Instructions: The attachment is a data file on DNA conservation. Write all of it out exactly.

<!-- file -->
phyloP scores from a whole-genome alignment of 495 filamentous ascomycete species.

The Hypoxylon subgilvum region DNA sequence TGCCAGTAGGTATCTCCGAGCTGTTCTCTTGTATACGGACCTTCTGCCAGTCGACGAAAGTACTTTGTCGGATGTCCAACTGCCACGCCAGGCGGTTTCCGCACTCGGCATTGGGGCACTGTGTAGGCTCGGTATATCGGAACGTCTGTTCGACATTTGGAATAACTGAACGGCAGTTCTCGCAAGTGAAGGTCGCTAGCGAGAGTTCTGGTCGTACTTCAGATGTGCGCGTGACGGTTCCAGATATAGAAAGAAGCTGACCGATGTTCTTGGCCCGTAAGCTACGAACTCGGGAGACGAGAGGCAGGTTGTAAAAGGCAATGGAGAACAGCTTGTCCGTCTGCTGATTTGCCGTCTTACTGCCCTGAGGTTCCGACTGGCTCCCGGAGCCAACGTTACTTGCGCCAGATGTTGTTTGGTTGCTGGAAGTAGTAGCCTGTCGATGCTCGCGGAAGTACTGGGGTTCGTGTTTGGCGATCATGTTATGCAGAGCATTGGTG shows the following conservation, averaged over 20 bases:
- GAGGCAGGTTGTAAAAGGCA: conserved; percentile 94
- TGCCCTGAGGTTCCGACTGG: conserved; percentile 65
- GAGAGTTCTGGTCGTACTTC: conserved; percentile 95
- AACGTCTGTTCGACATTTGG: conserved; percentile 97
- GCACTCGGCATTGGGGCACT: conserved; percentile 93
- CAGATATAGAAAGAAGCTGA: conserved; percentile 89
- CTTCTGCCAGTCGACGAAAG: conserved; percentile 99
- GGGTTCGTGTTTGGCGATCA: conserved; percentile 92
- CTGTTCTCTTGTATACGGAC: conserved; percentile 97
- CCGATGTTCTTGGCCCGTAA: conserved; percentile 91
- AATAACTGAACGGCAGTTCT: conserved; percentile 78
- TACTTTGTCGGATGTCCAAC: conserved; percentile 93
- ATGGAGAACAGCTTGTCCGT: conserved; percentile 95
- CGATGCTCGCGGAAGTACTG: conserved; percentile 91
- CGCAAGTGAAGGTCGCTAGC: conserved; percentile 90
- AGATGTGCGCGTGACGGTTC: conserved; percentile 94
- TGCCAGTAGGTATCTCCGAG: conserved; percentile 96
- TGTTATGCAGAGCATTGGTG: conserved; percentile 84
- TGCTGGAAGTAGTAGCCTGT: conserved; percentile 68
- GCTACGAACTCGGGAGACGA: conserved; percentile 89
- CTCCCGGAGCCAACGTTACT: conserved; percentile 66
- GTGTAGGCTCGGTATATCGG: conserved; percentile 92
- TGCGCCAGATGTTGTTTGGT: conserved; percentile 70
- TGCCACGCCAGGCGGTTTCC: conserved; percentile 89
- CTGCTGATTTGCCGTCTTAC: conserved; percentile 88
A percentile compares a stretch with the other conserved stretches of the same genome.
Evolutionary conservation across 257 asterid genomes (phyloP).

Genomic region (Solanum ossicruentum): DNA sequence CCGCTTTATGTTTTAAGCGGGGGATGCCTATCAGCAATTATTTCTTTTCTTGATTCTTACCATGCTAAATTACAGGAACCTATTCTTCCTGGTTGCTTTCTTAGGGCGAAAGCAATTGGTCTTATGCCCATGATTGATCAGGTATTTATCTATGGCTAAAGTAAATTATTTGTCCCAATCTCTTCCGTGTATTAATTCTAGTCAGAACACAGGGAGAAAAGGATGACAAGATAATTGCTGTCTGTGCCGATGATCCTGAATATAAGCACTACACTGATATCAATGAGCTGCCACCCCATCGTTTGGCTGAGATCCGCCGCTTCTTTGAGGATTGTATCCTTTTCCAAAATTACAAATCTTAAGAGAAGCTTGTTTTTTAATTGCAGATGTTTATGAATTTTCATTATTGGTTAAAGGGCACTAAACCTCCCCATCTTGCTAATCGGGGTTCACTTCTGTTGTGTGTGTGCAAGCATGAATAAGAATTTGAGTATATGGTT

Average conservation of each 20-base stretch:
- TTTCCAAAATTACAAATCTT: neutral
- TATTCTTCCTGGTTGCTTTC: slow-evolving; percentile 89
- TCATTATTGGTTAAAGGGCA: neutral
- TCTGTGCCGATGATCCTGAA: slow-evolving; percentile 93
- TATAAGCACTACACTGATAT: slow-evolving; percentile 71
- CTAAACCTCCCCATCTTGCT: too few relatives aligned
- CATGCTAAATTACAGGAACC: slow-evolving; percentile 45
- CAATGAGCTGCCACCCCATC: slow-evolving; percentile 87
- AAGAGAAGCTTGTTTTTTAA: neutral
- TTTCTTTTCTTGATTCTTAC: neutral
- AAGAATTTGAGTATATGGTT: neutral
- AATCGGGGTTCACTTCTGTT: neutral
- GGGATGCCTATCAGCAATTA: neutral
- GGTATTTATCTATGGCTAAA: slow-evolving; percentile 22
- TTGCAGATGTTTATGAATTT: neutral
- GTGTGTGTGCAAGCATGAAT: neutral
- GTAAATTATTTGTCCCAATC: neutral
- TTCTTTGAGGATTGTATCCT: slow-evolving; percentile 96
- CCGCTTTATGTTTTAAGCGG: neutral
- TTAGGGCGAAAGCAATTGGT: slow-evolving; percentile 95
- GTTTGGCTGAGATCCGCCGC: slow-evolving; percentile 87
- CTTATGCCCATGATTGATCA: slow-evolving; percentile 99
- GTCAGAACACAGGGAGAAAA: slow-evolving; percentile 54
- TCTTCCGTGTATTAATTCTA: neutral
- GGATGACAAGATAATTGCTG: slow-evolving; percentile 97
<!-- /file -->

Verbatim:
phyloP scores from a whole-genome alignment of 495 filamentous ascomycete species.

The Hypoxylon subgilvum region DNA sequence TGCCAGTAGGTATCTCCGAGCTGTTCTCTTGTATACGGACCTTCTGCCAGTCGACGAAAGTACTTTGTCGGATGTCCAACTGCCACGCCAGGCGGTTTCCGCACTCGGCATTGGGGCACTGTGTAGGCTCGGTATATCGGAACGTCTGTTCGACATTTGGAATAACTGAACGGCAGTTCTCGCAAGTGAAGGTCGCTAGCGAGAGTTCTGGTCGTACTTCAGATGTGCGCGTGACGGTTCCAGATATAGAAAGAAGCTGACCGATGTTCTTGGCCCGTAAGCTACGAACTCGGGAGACGAGAGGCAGGTTGTAAAAGGCAATGGAGAACAGCTTGTCCGTCTGCTGATTTGCCGTCTTACTGCCCTGAGGTTCCGACTGGCTCCCGGAGCCAACGTTACTTGCGCCAGATGTTGTTTGGTTGCTGGAAGTAGTAGCCTGTCGATGCTCGCGGAAGTACTGGGGTTCGTGTTTGGCGATCATGTTATGCAGAGCATTGGTG shows the following conservation, averaged over 20 bases:
- GAGGCAGGTTGTAAAAGGCA: conserved; percentile 94
- TGCCCTGAGGTTCCGACTGG: conserved; percentile 65
- GAGAGTTCTGGTCGTACTTC: conserved; percentile 95
- AACGTCTGTTCGACATTTGG: conserved; percentile 97
- GCACTCGGCATTGGGGCACT: conserved; percentile 93
- CAGATATAGAAAGAAGCTGA: conserved; percentile 89
- CTTCTGCCAGTCGACGAAAG: conserved; percentile 99
- GGGTTCGTGTTTGGCGATCA: conserved; percentile 92
- CTGTTCTCTTGTATACGGAC: conserved; percentile 97
- CCGATGTTCTTGGCCCGTAA: conserved; percentile 91
- AATAACTGAACGGCAGTTCT: conserved; percentile 78
- TACTTTGTCGGATGTCCAAC: conserved; percentile 93
- ATGGAGAACAGCTTGTCCGT: conserved; percentile 95
- CGATGCTCGCGGAAGTACTG: conserved; percentile 91
- CGCAAGTGAAGGTCGCTAGC: conserved; percentile 90
- AGATGTGCGCGTGACGGTTC: conserved; percentile 94
- TGCCAGTAGGTATCTCCGAG: conserved; percentile 96
- TGTTATGCAGAGCATTGGTG: conserved; percentile 84
- TGCTGGAAGTAGTAGCCTGT: conserved; percentile 68
- GCTACGAACTCGGGAGACGA: conserved; percentile 89
- CTCCCGGAGCCAACGTTACT: conserved; percentile 66
- GTGTAGGCTCGGTATATCGG: conserved; percentile 92
- TGCGCCAGATGTTGTTTGGT: conserved; percentile 70
- TGCCACGCCAGGCGGTTTCC: conserved; percentile 89
- CTGCTGATTTGCCGTCTTAC: conserved; percentile 88
A percentile compares a stretch with the other conserved stretches of the same genome.
Evolutionary conservation across 257 asterid genomes (phyloP).

Genomic region (Solanum ossicruentum): DNA sequence CCGCTTTATGTTTTAAGCGGGGGATGCCTATCAGCAATTATTTCTTTTCTTGATTCTTACCATGCTAAATTACAGGAACCTATTCTTCCTGGTTGCTTTCTTAGGGCGAAAGCAATTGGTCTTATGCCCATGATTGATCAGGTATTTATCTATGGCTAAAGTAAATTATTTGTCCCAATCTCTTCCGTGTATTAATTCTAGTCAGAACACAGGGAGAAAAGGATGACAAGATAATTGCTGTCTGTGCCGATGATCCTGAATATAAGCACTACACTGATATCAATGAGCTGCCACCCCATCGTTTGGCTGAGATCCGCCGCTTCTTTGAGGATTGTATCCTTTTCCAAAATTACAAATCTTAAGAGAAGCTTGTTTTTTAATTGCAGATGTTTATGAATTTTCATTATTGGTTAAAGGGCACTAAACCTCCCCATCTTGCTAATCGGGGTTCACTTCTGTTGTGTGTGTGCAAGCATGAATAAGAATTTGAGTATATGGTT

Average conservation of each 20-base stretch:
- TTTCCAAAATTACAAATCTT: neutral
- TATTCTTCCTGGTTGCTTTC: slow-evolving; percentile 89
- TCATTATTGGTTAAAGGGCA: neutral
- TCTGTGCCGATGATCCTGAA: slow-evolving; percentile 93
- TATAAGCACTACACTGATAT: slow-evolving; percentile 71
- CTAAACCTCCCCATCTTGCT: too few relatives aligned
- CATGCTAAATTACAGGAACC: slow-evolving; percentile 45
- CAATGAGCTGCCACCCCATC: slow-evolving; percentile 87
- AAGAGAAGCTTGTTTTTTAA: neutral
- TTTCTTTTCTTGATTCTTAC: neutral
- AAGAATTTGAGTATATGGTT: neutral
- AATCGGGGTTCACTTCTGTT: neutral
- GGGATGCCTATCAGCAATTA: neutral
- GGTATTTATCTATGGCTAAA: slow-evolving; percentile 22
- TTGCAGATGTTTATGAATTT: neutral
- GTGTGTGTGCAAGCATGAAT: neutral
- GTAAATTATTTGTCCCAATC: neutral
- TTCTTTGAGGATTGTATCCT: slow-evolving; percentile 96
- CCGCTTTATGTTTTAAGCGG: neutral
- TTAGGGCGAAAGCAATTGGT: slow-evolving; percentile 95
- GTTTGGCTGAGATCCGCCGC: slow-evolving; percentile 87
- CTTATGCCCATGATTGATCA: slow-evolving; percentile 99
- GTCAGAACACAGGGAGAAAA: slow-evolving; percentile 54
- TCTTCCGTGTATTAATTCTA: neutral
- GGATGACAAGATAATTGCTG: slow-evolving; percentile 97